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Can a linearly dependent set A = {(1,0,0), (0,1,0), (0,0,1), (1,2,3), (3,4,5)} span? Since columns 4 and 5 are linear combinations of 1,2 and 3, would spanA equals the span of columns 1,2, and 3?

Thanks! Sea

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    $\begingroup$ Can it span what? You don't just span, you span something. And the answer is yes, the span of the whole set is the same of the first three elements. $\endgroup$ – JustAskin Sep 29 '14 at 17:26
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Notice that the first three vectors of $A$ form a basis for $\Bbb R^3$ so

$$\operatorname{span}(A)=\Bbb R^3$$

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You can consider the vector subspace spanned by any set of vectors, linearly independent or not. The vector subspace spanned consists of all vectors obtained by linear combinations of vectors in the given set.

Of course, the vector subspace spanned by a set of vectors is the same as the spanned by any maximal subset of linearly independent vectors.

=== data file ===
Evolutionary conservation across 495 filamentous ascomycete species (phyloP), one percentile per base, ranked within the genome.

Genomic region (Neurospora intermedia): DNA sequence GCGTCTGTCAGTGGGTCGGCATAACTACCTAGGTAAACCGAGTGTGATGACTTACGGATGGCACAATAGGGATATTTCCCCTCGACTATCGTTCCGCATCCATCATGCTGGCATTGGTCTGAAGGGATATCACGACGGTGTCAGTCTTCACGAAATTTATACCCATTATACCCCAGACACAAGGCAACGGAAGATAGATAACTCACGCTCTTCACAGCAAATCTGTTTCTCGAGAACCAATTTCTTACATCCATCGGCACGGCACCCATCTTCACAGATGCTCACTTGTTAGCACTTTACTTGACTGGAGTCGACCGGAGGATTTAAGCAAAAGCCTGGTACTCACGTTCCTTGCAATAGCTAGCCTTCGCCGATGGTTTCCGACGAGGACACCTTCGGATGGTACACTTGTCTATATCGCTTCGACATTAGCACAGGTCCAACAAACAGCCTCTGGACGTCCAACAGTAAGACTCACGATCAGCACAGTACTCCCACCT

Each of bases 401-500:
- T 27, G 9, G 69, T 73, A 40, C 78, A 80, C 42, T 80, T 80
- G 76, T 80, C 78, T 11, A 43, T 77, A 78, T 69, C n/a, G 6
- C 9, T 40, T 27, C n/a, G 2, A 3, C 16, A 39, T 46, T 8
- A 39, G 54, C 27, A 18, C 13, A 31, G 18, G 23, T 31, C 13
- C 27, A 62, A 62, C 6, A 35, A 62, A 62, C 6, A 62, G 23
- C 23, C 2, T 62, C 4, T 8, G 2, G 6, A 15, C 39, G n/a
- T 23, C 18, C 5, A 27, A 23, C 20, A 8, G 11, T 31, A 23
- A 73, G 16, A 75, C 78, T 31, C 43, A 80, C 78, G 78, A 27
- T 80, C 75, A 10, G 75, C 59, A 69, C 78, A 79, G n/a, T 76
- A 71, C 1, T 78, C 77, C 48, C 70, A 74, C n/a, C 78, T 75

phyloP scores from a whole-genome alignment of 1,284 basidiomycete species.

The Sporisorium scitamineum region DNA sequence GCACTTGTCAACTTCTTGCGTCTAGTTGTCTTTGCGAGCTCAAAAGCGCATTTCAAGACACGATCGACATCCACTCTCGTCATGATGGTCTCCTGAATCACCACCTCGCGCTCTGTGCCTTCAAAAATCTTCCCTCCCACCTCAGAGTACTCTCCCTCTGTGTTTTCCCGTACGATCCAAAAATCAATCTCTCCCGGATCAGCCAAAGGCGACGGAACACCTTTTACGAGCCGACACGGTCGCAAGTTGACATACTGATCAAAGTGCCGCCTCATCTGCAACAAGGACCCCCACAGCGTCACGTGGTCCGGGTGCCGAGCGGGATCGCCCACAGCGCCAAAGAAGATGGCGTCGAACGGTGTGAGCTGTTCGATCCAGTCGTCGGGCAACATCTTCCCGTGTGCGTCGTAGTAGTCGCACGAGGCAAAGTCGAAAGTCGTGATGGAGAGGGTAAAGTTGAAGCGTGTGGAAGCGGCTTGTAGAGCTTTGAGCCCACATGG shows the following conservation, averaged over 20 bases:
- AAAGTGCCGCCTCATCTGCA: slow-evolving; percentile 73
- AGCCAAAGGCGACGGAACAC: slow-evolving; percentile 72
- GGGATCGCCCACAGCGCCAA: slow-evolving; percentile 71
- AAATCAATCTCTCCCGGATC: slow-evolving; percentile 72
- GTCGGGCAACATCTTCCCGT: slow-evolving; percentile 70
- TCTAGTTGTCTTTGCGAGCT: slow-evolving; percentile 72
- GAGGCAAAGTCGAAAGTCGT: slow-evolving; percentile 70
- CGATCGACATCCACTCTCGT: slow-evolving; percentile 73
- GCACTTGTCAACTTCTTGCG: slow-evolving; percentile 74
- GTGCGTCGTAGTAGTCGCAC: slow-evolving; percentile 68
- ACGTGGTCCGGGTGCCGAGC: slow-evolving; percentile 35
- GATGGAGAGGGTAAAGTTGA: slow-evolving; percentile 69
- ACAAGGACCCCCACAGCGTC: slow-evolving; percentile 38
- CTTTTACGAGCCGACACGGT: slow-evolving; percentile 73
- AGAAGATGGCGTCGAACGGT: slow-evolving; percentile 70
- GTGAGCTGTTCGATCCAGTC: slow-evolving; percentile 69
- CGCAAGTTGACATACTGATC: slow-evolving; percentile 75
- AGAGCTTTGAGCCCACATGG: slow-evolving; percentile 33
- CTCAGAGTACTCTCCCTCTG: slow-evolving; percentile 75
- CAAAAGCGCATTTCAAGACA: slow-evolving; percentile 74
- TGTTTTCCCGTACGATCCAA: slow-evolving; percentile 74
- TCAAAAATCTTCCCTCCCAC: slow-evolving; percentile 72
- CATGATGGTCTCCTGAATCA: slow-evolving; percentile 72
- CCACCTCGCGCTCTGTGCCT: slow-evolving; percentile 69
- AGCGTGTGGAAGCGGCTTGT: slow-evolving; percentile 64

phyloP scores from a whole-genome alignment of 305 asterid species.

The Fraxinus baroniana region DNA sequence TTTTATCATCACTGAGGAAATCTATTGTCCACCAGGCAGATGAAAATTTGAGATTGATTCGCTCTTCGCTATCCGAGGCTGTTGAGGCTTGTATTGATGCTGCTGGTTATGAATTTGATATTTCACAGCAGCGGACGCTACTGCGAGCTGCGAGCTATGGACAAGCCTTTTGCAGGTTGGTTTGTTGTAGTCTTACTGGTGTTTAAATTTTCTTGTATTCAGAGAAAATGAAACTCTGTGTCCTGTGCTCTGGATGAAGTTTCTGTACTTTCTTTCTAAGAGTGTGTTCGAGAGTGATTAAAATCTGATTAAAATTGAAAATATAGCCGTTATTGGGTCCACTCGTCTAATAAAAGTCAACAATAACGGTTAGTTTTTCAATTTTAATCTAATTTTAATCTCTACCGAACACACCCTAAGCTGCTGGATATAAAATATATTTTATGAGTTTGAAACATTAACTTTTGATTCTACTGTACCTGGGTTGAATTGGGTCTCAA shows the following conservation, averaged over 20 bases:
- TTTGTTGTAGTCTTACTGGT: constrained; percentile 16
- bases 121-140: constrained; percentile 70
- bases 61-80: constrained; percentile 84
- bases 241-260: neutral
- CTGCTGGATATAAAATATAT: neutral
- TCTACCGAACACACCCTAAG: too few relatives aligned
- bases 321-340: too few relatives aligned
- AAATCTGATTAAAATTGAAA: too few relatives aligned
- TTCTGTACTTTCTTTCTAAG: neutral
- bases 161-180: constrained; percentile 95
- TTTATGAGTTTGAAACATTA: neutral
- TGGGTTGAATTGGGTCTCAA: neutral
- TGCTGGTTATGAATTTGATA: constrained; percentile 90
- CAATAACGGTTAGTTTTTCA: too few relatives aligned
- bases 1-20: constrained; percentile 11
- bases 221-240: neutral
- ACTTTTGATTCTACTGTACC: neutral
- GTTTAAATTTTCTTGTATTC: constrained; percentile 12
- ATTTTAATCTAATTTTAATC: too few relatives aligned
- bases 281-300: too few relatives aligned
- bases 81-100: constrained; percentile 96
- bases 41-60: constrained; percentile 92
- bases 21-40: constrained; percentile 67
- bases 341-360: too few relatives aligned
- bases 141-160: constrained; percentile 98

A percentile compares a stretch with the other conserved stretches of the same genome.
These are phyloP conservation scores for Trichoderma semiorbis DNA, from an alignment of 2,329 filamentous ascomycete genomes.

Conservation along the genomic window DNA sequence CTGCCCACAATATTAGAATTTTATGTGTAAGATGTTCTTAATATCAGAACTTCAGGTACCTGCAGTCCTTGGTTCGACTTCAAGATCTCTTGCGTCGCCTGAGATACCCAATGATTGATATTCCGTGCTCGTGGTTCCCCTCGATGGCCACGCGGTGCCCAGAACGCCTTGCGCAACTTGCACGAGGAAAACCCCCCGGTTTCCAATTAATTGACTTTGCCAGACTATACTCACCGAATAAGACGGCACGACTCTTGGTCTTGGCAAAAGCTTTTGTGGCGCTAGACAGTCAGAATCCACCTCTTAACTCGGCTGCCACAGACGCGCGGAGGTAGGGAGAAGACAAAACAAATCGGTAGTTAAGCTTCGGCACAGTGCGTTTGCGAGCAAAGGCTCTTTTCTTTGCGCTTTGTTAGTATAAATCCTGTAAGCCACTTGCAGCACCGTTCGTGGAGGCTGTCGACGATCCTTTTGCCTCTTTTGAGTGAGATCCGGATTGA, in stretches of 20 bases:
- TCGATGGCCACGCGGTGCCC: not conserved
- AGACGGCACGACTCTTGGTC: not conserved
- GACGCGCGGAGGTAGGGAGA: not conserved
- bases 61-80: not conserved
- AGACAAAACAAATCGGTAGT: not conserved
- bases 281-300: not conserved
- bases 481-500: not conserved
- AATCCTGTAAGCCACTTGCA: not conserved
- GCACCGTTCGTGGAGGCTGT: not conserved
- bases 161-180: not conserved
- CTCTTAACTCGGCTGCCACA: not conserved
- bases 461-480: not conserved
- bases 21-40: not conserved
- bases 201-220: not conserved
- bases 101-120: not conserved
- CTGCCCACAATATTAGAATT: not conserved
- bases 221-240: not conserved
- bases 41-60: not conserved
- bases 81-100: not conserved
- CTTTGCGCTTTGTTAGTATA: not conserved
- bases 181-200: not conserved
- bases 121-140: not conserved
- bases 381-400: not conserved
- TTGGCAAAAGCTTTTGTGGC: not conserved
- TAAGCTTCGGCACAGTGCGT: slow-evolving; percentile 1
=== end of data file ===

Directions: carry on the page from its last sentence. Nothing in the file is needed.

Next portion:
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Yes. Since $v_{4} = 1*v_{1} + 2*v_{2}+3*v_{3} $, we can conclude that $v_{4} \in\ Span\big\{v_{1},v_{2},v_{3} \big\}$ because it's a linear combination of the three vectors. Same goes for $v_{5}$.

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If $A = \{v_1,\ldots,v_n\}$ you can define $$Span(A) = \{v \in V \ | \ \exists \alpha_1, \ldots, \alpha_n \in K \land v = \sum_{i=0}^n \alpha_i v_i\}$$ In that sense $Span(A) = Span(\{(1,0,0), (0,1,0), (0,0,1)\}) = \mathbb{R}^3$

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